Dysfunctional Standards Documents in Mathematics Education, 7 page pdf document December 2004, revised December 2008. Standards documents attract a great deal of attention, and reasonably so: they should provide structure and common reference points for teachers, administrators, curriculum developers, textbook writers, test developers, etc. Unfortunately current documents do a poor job with all this and it seems unlikely they will improve.
Evaluation of methods in math education , 15 page pdf document March 2006 revised October 2008. Some methodologies in education research and curriculum development seem almost designed to generate spurious findings and discourage deeper insights.
Communication Between the Mathematics and Math--Education Communities , 10 page pdf document, June 2006, edited October 2008. Communication between K-12 and college educators is needed to reverse a decline in preparation for study in technical fields. Attempts have been largely unsuccessful and sometimes so unpleasant they are described as ``wars''. We analyze obstacles and particularly try to separate linguistic differences from conflicts of underlying mindsets and priorities. Annotated lists of sample problems may offer the best approach. Another view of the issue is presented in ``Math/Math-Ed Terminology Problems'' below.
K-12 Calculator Woes , 3 page pdf document January 2009, revised February 2009, Published Notices of the AMS May 2009. Calculators have been widely adopted in some K--12 curricula. Unfortunately the way they are used seems to cause significant learning deficits that limit further learning at higher levels. Some of the problems seem to stem from mismatch with primitive features of human learning.
The K-12 math test conundrum , 2 page pdf document January 2005. Problems with high-stakes testing; appeared in the Notices of the American Mathematical Society, April 2005. For an update see ``Beneficial high-stakes math tests: an example''.
Reports and drafts of essays
Integral calculus outcomes, Spring 2006 , 12 page pdf file May 2006. Technical report on analysis of performance on common-time final and class tests, including comparisons of computer-tested and traditional sections. Five-year review with over 8,000 students coming summer 2009.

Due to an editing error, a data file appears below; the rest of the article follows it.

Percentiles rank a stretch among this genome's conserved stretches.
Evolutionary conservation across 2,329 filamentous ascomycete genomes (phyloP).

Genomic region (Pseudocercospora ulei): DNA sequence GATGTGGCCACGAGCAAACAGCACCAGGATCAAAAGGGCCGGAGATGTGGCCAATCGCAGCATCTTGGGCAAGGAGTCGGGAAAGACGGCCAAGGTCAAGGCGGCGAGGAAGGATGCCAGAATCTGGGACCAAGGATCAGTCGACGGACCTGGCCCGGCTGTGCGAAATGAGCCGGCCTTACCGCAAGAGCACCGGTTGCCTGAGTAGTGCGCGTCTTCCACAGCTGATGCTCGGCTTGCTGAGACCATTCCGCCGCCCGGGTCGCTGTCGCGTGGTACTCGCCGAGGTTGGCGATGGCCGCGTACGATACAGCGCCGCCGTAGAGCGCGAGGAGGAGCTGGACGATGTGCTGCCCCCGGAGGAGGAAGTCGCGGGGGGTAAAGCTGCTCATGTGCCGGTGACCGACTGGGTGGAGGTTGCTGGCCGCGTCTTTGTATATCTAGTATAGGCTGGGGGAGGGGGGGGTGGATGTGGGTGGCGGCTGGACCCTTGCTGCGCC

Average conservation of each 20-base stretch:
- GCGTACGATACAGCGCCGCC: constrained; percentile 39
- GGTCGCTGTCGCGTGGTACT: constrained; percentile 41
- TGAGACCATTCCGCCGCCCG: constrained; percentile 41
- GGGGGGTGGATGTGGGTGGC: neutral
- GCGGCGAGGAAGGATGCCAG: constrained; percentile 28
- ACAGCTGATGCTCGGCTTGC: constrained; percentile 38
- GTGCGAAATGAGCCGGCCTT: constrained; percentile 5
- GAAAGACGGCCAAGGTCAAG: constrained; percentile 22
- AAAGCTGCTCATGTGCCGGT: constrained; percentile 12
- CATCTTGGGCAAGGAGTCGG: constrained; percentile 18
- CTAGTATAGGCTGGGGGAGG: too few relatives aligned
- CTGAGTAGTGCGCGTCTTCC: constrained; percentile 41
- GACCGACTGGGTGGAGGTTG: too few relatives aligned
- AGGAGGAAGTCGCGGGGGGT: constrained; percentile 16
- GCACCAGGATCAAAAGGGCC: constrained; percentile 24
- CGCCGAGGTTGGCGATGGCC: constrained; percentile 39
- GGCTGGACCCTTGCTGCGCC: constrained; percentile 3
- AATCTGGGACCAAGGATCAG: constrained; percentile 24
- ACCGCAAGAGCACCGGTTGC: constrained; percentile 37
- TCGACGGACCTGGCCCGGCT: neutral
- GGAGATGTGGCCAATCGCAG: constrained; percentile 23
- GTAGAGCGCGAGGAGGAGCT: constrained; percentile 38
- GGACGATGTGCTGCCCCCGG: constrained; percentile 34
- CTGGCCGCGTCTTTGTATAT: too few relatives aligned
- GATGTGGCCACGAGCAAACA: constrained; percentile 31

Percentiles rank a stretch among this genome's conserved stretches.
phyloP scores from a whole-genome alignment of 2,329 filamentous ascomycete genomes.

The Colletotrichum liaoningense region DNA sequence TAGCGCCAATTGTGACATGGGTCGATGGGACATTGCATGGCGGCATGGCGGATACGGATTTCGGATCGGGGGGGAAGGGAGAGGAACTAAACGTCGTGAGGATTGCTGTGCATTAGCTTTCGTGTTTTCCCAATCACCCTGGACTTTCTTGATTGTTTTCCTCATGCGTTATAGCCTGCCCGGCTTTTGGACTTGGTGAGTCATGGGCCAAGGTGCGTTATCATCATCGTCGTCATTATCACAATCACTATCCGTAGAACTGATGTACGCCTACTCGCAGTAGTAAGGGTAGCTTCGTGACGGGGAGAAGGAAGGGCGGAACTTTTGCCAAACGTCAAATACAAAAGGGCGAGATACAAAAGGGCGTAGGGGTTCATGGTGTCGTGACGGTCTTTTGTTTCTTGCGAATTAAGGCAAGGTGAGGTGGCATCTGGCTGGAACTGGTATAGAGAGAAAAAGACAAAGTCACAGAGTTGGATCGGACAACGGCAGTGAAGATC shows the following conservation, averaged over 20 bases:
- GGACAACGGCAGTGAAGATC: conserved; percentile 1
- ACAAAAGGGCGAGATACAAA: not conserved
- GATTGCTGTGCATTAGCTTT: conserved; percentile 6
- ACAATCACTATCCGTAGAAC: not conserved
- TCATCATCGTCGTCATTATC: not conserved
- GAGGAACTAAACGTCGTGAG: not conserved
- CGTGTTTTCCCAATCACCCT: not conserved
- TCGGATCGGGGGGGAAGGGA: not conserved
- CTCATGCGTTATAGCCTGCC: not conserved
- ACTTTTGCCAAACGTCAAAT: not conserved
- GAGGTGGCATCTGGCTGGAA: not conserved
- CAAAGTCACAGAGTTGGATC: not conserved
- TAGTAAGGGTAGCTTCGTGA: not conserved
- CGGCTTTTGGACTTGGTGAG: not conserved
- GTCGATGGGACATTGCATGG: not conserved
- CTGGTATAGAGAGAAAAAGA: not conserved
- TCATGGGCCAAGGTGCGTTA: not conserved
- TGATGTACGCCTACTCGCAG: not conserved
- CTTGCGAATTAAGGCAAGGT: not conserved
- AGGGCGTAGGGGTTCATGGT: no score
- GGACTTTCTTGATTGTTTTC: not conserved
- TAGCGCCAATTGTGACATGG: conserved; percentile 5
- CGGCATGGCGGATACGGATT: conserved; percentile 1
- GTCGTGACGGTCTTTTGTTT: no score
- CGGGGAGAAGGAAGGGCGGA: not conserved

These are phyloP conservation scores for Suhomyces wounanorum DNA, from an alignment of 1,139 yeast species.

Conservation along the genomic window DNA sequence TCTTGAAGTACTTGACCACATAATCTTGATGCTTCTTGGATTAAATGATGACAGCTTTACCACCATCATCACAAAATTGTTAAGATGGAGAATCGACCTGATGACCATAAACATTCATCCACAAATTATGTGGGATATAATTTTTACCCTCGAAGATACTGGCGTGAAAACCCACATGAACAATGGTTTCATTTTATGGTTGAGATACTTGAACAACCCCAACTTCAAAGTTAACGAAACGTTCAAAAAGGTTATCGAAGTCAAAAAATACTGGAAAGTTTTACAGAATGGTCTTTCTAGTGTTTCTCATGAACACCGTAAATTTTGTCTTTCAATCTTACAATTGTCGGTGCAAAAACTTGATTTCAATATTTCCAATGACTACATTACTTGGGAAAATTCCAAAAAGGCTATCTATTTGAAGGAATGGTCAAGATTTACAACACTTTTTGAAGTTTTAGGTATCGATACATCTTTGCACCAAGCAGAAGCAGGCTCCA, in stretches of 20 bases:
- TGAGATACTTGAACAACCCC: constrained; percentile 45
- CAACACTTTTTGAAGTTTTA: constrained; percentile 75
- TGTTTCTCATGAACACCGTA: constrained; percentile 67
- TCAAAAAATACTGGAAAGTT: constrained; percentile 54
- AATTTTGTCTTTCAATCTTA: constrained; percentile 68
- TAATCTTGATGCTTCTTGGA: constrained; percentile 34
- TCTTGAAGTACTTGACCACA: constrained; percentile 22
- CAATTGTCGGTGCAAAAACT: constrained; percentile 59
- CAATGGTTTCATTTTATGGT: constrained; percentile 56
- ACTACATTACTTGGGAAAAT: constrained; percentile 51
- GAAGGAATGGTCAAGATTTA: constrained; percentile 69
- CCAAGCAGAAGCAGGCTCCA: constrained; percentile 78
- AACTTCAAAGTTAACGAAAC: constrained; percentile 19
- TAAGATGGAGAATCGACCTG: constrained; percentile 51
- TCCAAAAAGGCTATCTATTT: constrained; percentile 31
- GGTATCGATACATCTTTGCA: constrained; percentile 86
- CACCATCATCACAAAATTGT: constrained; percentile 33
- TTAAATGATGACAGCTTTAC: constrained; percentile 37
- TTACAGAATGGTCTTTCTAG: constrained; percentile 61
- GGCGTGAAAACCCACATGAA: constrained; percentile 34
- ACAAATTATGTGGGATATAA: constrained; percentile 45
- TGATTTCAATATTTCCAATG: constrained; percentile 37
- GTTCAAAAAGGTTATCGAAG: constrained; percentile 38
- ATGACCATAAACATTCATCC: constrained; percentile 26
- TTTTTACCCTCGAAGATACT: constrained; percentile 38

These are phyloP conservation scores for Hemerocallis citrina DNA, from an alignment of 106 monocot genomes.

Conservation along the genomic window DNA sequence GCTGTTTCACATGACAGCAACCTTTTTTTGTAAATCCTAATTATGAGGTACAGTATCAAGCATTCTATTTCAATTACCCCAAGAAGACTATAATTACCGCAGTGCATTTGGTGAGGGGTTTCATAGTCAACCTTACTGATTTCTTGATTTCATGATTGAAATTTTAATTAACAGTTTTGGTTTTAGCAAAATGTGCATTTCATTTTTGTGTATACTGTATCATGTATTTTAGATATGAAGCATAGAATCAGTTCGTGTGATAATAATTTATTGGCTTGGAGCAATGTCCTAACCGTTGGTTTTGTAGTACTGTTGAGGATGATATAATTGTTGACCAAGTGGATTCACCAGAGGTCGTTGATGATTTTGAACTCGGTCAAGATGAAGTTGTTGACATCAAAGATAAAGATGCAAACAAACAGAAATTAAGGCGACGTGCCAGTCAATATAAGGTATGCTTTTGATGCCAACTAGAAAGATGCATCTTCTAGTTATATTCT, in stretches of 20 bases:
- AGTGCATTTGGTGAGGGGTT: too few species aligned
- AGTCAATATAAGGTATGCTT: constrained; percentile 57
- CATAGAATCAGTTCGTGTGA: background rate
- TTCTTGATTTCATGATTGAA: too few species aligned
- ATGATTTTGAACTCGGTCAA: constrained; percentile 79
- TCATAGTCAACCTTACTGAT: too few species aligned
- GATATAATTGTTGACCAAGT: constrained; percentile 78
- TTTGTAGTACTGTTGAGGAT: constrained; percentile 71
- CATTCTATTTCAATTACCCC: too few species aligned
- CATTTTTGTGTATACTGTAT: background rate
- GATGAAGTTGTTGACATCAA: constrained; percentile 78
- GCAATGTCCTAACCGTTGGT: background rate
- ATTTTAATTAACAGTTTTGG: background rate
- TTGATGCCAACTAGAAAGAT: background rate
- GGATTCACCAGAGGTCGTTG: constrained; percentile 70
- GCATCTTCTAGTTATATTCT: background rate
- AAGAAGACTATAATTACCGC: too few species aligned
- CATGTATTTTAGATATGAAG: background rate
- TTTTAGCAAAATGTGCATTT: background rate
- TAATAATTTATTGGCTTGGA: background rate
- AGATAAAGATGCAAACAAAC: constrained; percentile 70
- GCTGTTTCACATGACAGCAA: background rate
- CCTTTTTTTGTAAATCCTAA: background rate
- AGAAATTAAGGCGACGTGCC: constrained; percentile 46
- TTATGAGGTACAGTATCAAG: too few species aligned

Lessons from the Emporium 1: Goals and economics , With Michael Williams, 6 page pdf file November 2003. The Math Emporium at Virginia Tech is an undergraduate math learning facility with over 500 computers and a large help staff. This is the first of three articles on "lessons": things we initially did not fully appreciate but over the last six years have learned are vital for success. This installment deals with economic constraints and how they influence educational methods and goals.
Lessons from the Emporium 2: Help for computer-based learning , With Michael Williams, 4 page pdf file November 2003. This installment describes the one-on-one help system we have evolved to support the learning process.
Software-generated test questions , PDF file April 2001. Computer-based testing has the potential to lighten faculty workloads and improve learning and the classroom atmosphere. Much work has been done on the mechanics of testing usually assuming that questions will be drawn from a database constructed by hand. The point here is that the educational wisdom used in making up questions can sometimes be encoded in software to provide large numbers of high-quality questions quickly and accurately.
Faculty interview assessment of student group work , 4 page pdf file, August 2000. Interviews by faculty are a potentially valuable way to encourage and assess work by groups of students. An analysis of problems with current practice, and how they might be avoided.
Assessing costs and benefits in NSF educational grants , 2 page pdf file, January 2000. Lack of cost assessment in NSF educational grants may be pushing development in wrong directions.
On-line help , 6 pages, March 1998. A grant proposal funded by the Center for Innovation in Learning, for development of on-line help facilities for use in the Emporium and with off-site math courses. The model is the student-initiated session at the student work area, as evolved in the Emporium, rather than a class or tutoring situation. Cost is a major constraint since equipment has to be provided at each student work area. This requires a careful analysis of what is really essential to a help session.
Emporium supervisor's manual , 9 page pdf file, February 1998. A guide to supervising the help staff on the Emporium floor. Topics are floor management (basic procedures); assignments and training (use people for what they can do well); and assessment (orient toward improvement, keep it internal).